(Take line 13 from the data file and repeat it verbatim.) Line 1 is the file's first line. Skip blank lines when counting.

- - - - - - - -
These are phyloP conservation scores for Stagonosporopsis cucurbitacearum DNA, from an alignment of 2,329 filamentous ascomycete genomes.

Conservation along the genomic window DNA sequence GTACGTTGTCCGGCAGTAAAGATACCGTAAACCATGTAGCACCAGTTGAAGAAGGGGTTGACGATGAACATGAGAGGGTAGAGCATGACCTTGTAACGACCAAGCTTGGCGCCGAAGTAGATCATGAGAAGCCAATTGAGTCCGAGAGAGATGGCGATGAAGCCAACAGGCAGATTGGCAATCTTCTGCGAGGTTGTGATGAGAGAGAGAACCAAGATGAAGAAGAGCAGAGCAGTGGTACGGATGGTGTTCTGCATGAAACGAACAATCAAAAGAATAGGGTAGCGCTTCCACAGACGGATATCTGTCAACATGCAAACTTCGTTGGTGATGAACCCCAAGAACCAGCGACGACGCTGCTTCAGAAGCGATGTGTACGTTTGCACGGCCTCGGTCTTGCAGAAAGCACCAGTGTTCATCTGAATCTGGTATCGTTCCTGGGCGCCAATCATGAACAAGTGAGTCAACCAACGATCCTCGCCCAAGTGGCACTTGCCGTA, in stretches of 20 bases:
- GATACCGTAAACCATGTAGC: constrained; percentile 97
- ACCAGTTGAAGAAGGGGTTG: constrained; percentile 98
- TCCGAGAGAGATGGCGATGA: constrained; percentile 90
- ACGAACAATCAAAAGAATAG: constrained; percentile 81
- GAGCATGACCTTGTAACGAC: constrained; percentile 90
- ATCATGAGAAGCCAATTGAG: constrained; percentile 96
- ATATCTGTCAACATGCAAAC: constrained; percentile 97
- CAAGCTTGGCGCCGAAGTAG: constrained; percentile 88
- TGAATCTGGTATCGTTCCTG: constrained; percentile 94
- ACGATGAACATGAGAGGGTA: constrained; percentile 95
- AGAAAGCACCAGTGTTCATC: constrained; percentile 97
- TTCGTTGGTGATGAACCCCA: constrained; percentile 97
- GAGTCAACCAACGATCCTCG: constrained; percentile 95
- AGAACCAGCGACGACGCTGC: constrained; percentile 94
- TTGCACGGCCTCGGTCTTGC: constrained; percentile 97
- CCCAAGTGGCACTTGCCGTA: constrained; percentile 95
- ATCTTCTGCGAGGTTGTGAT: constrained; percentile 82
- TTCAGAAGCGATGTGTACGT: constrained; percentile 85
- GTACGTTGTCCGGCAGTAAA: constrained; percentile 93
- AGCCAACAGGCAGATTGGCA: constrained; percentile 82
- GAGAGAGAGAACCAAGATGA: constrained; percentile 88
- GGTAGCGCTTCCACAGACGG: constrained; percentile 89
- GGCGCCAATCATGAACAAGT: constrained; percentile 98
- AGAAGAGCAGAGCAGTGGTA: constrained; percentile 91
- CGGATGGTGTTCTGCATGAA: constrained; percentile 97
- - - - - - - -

- AGAAAGCACCAGTGTTCATC: constrained; percentile 97